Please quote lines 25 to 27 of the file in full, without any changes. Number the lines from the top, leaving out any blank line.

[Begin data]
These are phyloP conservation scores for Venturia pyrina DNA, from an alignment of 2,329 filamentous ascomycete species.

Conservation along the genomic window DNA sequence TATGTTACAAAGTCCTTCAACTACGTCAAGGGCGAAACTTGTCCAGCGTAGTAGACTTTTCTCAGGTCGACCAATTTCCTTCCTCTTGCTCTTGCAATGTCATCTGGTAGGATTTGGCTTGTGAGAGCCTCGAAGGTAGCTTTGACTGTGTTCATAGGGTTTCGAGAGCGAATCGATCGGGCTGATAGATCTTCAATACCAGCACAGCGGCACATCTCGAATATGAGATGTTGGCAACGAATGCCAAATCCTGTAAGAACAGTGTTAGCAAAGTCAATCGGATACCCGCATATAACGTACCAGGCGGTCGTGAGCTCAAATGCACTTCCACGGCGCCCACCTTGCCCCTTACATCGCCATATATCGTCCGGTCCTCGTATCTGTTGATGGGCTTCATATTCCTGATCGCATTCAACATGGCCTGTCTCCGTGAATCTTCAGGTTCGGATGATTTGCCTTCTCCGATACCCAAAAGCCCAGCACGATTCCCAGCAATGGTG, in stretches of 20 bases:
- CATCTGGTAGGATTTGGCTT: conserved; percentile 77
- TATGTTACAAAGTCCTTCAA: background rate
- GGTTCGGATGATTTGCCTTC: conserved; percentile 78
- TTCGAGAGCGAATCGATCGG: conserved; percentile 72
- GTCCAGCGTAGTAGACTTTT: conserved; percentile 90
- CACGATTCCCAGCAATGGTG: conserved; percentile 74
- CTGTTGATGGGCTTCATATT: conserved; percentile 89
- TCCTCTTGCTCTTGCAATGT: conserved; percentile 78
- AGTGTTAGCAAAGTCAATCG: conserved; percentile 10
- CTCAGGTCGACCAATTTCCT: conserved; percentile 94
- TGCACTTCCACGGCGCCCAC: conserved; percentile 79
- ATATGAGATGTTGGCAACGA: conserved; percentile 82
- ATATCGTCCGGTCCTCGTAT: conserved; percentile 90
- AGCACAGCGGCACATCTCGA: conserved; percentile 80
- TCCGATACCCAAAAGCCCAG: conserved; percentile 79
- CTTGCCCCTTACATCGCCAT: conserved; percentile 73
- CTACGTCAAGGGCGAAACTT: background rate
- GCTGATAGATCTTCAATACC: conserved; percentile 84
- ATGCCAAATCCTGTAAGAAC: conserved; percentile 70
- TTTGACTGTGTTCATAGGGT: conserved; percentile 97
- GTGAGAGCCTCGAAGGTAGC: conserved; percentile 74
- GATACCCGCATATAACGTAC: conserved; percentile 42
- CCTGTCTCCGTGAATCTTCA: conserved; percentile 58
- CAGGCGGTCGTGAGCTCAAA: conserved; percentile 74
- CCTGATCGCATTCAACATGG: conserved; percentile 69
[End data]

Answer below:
- CCTGTCTCCGTGAATCTTCA: conserved; percentile 58
- CAGGCGGTCGTGAGCTCAAA: conserved; percentile 74
- CCTGATCGCATTCAACATGG: conserved; percentile 69